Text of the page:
In the years prior to fiscal 1982, the Fund recorded losses from financially troubled credit unions at the time these credit unions were ultimately merged or liquidated.  Additionally, losses on asset guarantees . . . were recorded at the time that payments were made under guarantee agreements. 

Beginning in 1982 the Fund began the process of conforming its accounting for losses from credit unions to GAAP.   (These) principles require that the fund record losses at an earlier point in time than had previously been the Fund’s practice.   In this respect the Fund recorded estimated losses under the cash assistance program of $14.1 million and of $15.6 million on outstanding asset and merger guarantees. 

In addition, GAAP generally required that the Fund record estimated potential loss accruals for credit unions identified as experiencing financial difficulties but not receiving cash assistance. . . The Fund did not attempt to estimate these additional losses for fiscal 1982 because it was not practicable to accumulate the information needed to make the estimates.

Equally as important as the change in accounting methods were the improvements to the fund’s records.  Ernst & Whinney worked with the Fund’s accounting staff identifying areas that were not properly recorded . . . As a result the Fund is now publishing monthly statements which will help all interested parties monitor the financial results.”  (pages 7-8 NCUSIF 1982 Annual Report)

The Report’s remaining 20 pages gave details of cash assistance, guarantees and merger costs along with an overview of all insurance programs and credit union trends.  Transparency in every respect was essential for confidence in the Fund’s management.

Chairman Callahan’s view was that, “We believe our “full and fair” disclosure should be no less than what we expect insured credit unions to give their members.”

A Radical Change in Accounting Accuracy, Timeliness and Transparency

In the 1984 audit, Ernst & Whinney gave the Fund its first ever clean opinion “in conformity with generally accepted accounting principles applied on a consistent basis.”

Without this three-year effort (1982-1984) to improve the timeliness (monthly board reports), accuracy (GAAP accounting) and transparency,  the credit union system  might not have supported the radical redesign of the NCUSIF. This new approach  required  perpetual 1% deposit underwriting.

This cooperative model was passed by Congress in 1984 with full credit union support. To implement the 1% underwriting, 15,303 federally insured credit unions deposited $845 million into  the fund by January 1985.

The Last Shall Be First

The result was that the NCUSIF instantly became the strongest and, through time,  the most stable of the then three federal deposit insurance funds.

The NCUSIF never looked back or across the aisle.  The FSLIC merged with the FDIC.   The FDIC has reported negative net worth and periods of ever increasing premiums, such as now, to try to meet its minimum ratio level.

NCUA’s graph of this change in the standing of the three funds from page 37, NCUSIF’s 1985 Annual Report.

Vigilance-The Price for Performance

In a speech to credit union managers and the press following the 1984 recapitalization, Chairman Callahan gave the following “pitch”(his word):

“Don’t set it up and forget about it.  It’s unique. It’s a better way.  But just as important, it’s yours to monitor—it’s your responsibility to keep it working—because if you don’t it’ll go just like everything else the government touches.  When government gets more money, it wants to spend more.  Our goal is to spend less (on insurance). You’ll have to hold us to that promise.”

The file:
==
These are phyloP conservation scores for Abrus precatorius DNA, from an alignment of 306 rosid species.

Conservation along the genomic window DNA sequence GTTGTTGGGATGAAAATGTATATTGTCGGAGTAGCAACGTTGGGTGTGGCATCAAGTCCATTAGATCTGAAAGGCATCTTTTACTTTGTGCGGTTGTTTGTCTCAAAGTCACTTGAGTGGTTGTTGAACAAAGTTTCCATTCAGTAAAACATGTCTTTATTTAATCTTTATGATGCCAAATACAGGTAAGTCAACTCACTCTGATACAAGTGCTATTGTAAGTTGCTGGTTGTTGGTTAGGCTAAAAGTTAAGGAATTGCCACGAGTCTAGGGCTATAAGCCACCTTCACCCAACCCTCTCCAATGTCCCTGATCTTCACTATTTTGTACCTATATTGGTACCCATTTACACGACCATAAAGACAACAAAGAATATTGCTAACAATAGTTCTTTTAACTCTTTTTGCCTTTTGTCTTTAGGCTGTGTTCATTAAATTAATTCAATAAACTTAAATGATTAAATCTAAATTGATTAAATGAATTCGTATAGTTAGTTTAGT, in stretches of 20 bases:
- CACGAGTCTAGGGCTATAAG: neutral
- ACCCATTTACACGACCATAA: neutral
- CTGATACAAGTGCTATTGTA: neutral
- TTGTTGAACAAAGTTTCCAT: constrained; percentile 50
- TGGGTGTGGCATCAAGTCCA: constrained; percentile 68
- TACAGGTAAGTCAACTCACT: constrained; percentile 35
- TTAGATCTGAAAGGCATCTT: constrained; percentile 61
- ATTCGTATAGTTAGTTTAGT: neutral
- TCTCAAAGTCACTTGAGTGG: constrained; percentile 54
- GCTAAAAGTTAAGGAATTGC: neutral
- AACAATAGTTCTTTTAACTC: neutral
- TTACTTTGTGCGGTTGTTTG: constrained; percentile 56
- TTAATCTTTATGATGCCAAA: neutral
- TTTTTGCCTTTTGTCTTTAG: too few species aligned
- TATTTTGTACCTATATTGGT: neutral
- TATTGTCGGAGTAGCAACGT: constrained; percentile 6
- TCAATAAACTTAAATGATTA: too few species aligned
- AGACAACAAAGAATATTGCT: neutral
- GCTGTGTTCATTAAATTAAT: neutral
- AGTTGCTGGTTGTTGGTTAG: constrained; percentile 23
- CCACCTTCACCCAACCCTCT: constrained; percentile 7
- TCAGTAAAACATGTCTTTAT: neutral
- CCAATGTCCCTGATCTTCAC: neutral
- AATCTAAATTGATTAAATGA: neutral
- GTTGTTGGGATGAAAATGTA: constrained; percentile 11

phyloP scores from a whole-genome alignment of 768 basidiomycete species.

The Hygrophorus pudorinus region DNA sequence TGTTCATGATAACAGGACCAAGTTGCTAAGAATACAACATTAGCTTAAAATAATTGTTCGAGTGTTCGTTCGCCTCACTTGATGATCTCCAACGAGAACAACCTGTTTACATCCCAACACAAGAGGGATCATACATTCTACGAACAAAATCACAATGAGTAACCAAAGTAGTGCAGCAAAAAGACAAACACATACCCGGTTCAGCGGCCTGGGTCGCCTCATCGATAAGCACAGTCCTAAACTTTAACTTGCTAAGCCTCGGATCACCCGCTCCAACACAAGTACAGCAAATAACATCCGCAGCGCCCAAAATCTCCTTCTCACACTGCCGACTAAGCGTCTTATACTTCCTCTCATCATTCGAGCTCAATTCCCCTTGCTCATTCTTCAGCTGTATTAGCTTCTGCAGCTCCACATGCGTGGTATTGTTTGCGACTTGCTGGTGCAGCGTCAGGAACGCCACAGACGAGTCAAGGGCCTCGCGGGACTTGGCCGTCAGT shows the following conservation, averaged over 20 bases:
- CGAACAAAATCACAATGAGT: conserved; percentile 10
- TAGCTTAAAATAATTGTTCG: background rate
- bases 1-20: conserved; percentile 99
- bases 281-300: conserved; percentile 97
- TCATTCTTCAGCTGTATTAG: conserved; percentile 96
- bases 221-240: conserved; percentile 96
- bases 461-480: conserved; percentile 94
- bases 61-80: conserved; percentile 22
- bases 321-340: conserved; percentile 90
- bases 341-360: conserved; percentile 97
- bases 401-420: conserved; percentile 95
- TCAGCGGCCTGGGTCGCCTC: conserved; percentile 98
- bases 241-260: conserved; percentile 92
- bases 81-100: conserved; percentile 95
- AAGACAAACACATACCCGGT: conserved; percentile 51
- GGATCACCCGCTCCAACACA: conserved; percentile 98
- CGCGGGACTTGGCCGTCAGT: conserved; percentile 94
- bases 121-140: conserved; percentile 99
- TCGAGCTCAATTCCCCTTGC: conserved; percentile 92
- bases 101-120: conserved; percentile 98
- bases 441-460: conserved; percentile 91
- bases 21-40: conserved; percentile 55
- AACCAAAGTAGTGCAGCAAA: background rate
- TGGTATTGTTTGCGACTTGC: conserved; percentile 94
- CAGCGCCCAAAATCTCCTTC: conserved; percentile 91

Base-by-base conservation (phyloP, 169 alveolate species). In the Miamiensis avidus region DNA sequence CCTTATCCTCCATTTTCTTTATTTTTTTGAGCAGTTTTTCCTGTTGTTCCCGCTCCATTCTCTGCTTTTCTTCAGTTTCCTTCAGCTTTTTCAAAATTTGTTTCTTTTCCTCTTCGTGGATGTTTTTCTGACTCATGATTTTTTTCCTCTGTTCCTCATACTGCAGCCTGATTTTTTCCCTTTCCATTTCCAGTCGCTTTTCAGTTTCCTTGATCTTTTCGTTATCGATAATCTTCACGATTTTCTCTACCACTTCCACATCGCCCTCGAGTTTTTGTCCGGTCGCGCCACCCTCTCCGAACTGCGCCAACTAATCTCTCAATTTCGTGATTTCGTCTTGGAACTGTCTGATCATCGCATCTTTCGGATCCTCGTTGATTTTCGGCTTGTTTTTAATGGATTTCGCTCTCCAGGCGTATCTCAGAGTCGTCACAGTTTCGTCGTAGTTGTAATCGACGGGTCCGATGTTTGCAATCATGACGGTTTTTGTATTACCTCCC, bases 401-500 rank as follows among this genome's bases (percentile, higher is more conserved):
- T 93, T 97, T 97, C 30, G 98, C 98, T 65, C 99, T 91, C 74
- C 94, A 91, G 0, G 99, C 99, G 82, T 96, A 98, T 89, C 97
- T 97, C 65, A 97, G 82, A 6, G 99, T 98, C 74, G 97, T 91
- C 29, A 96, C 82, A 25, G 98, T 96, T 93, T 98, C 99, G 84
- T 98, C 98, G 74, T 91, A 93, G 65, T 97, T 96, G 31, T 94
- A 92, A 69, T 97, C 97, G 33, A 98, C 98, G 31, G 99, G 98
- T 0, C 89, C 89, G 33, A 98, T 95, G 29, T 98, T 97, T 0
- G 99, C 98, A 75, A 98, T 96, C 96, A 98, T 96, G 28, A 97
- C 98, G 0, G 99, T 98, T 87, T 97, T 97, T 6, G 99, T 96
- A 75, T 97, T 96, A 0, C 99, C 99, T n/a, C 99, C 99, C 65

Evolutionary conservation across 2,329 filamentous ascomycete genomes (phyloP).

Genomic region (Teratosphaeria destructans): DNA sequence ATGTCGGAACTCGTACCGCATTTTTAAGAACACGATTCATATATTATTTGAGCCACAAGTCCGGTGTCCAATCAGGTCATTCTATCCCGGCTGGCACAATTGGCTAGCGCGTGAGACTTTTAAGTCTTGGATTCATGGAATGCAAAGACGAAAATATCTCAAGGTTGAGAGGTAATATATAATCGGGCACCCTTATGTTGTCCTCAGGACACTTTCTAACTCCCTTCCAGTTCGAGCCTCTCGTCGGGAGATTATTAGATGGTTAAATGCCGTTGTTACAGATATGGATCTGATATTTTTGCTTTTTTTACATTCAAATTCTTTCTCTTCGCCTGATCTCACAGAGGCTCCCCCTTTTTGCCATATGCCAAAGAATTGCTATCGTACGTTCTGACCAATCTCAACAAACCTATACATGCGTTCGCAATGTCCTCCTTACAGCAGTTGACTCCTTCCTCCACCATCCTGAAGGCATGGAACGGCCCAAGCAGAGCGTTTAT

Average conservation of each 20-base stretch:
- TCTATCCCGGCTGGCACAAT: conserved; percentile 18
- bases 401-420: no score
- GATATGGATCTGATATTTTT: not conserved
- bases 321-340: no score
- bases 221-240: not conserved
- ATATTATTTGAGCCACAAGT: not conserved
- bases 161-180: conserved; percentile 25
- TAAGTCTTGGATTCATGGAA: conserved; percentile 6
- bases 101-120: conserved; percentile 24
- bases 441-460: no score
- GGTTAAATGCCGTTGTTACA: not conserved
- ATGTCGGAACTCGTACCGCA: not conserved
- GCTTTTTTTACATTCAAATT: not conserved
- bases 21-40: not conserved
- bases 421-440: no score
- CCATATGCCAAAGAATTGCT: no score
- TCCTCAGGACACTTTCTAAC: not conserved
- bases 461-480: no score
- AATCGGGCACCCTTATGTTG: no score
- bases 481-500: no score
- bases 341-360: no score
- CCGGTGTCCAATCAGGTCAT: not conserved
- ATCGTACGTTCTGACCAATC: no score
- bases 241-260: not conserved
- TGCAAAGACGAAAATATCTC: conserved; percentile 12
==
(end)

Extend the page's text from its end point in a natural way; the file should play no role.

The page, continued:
Then in 2010 there came a change in how the NCUSIF’s financials were presented.

The Change In Accounting Standards for the NCUSIF

The NCUSIF’s GAAP presentation was a financial format that all credit unions knew and followed. This GAAP audit is the only format used in NCUA’s Operating Fund and the CLF since they were both audited by independent accounting firms beginning in 1982.

On June 23, 2010 Credit Union Times printed a story with the headline, Auditors Fault NCUA’s Accounting.  The article in part:

“KPMG gave the NCUA an unqualified audit but found material weaknesses in the reporting and documentation methods.  . . NCUA Chairman Debbie Matz said the 2008 and 2009 audits (released on June 14, 2010) had been delayed because of the problems facing the corporate credit unions. . . According to the KPMG report, the NCUSIF does not have sufficiently comprehensive policies and procedures that document control activities and monitoring functions that should be embedded and/or performed within the financial and reporting process.”

In a June 17, 2010 Agency bulletin, the NCUA board announced it had adopted Federal GAAP accounting for the newly authorized TCCUSF.  The same bulletin had this statement:

The National Credit Union Share Insurance Fund (NCUSIF) is required by the Federal Credit Union Act to follow U.S. generally accepted accounting principles (GAAP). The General Counsel’s opinion concluded that “section 105 of the GCC Act, as interpreted by the General Accounting Office, does not preclude NCUSIF from using an alternative set of accounting rules such as FASAB in preparing the NCUSIF’s financial statements.”

Shortly thereafter there was a change as reported in this footnote in  the NCUSIF’s 2010 yearend audit: Basis of Presentation  The NCUSIF historically prepared its financial statement in accordance with generally accepted accounting principles (GAAP) based on standards issued by FASB, the private sector standards setting body. On September 16, 2010, the NCUA board authorized the NCUSIF to adopt the FASAB standards for financial reporting, effective from January 1, 2010.   Accordingly, this is the first year of the presentation of the NCUSIF financial statements in accordance with FASAB.